Field effectiveness of stimulus equivalence for teaching reading skills to children with Autism
Lisa Danielle Giewercer (Brock University), ROSEMARY A. CONDILLAC (Brock University)
Abstract: Stimulus equivalence is a phenomenon that was first investigated by Sidman in 1971 (Sidman, 1994). Despite considerable research in the laboratory, stimulus equivalence applications in clinical settings have been limited (Vause, Martin, Marion and Sakko, 2005). We will present the results of a study investigating the emergence of stimulus equivalence when teaching reading skills to young children with Autism. Participants are 5 children with Autism, and their IBI treatment staff using a within-participant multiple-baseline across stimuli procedure. Prior to training, participants were able to match picture to dictated name and could name the pictures when asked. They were taught to matching printed names to dictated names using standard matching to sample procedures for the first word set. Baseline assessments were then repeated in order to determine whether the participants were subsequently able to name the written words, match the picture to the words, and match the words to the pictures without further training. This procedure continued across two more sets of words. Equivalence was achieved by 3 participants without further teaching, while two participants showed less favourable results. Results and implications for practice will be discussed.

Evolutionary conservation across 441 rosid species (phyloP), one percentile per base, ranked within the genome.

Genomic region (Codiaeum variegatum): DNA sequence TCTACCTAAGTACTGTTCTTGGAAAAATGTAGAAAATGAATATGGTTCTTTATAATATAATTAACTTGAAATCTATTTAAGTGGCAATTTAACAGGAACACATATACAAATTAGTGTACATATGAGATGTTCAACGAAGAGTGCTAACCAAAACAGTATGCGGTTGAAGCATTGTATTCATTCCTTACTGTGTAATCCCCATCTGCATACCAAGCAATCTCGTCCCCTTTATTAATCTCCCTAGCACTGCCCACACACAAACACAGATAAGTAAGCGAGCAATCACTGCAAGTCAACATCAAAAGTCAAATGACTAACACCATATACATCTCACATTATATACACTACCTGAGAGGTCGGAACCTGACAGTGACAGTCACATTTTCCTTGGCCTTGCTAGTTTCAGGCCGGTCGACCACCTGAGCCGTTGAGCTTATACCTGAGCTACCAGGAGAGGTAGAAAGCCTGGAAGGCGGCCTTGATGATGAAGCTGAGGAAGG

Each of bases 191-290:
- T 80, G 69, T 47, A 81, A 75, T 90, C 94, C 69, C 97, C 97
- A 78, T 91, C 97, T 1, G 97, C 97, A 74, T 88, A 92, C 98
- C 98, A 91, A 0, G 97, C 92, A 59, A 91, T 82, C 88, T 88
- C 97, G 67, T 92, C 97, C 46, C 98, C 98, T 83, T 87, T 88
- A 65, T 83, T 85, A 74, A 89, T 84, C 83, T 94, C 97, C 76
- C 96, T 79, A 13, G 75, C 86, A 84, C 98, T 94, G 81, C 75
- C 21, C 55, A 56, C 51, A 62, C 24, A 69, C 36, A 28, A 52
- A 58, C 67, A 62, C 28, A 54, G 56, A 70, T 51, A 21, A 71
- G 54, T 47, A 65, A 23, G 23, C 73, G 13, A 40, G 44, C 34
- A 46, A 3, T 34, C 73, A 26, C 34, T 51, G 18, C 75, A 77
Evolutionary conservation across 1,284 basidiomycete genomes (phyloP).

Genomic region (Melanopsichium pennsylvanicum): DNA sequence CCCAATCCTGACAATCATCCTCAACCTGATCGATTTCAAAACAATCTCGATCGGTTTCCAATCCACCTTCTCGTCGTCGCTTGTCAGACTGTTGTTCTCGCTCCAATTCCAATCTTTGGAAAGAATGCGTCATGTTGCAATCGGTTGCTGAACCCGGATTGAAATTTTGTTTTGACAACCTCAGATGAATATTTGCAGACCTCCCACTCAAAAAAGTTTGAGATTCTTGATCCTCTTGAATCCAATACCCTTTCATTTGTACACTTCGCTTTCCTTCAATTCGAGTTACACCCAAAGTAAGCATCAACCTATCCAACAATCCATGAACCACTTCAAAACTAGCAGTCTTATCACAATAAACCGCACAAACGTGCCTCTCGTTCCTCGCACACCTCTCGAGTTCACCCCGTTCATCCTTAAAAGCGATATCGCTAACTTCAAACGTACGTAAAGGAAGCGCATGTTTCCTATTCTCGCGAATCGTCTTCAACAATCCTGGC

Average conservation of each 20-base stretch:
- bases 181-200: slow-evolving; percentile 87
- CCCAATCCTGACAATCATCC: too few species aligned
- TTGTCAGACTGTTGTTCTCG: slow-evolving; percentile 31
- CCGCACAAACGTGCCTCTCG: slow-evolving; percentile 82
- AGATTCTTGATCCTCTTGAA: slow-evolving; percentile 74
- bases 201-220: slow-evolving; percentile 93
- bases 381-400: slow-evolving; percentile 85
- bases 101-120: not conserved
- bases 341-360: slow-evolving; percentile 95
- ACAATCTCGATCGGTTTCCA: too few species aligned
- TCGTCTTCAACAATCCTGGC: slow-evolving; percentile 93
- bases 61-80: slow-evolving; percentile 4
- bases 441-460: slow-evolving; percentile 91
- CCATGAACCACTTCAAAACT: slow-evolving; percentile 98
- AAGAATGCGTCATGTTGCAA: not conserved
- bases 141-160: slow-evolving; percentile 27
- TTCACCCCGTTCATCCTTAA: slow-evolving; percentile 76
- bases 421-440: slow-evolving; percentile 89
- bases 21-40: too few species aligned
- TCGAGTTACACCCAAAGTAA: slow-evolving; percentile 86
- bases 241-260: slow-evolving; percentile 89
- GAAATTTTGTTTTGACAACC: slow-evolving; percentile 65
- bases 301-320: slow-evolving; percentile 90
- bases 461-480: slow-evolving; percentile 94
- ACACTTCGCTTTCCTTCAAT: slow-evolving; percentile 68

Clinical applications of stimulus equivalence-based teaching strategies: An illustrative clinical case example
PAUL SZIKSZAI (Surrey Place Centre), Heather J. Cushing-Gordon (Aisling Discoveries Child and Family Centre)
Abstract: Stimulus equivalence (SE) research has provided potential methods to increase rates of learning via emergent relations. This in turn can result in efficient and economic teaching strategies (Stromer, Mackay, Stoddard, 1992). One intended goal of intensive behavioural intervention (IBI) for children with autism is to increase the learning trajectory of students (Lovaas, 1987), however, the use of stimulus equivalence teaching strategies within IBI settings have been reported infrequently (Condillac, Geiwercer, & Small, 2008). Although the experimental rigor typical within SE research is difficult to obtain in clinical settings, it may still be possible to use strategies from research when designing curriculum for individual students. We will present a case example where text to picture matching programs for one learner was expanded to include identification of textual verbs. Textual representations of verbs were then incorporated into the learner's augmentative communication system to create verb+ noun requests (I want- verb-noun). Although one verb was introduced and targeted at a time, generalization of creating verb-noun requests was observed resulting in the learner using appropriate verb-noun combinations with verbs that remained in baseline.



Back to Top
Modifed by Eddie Soh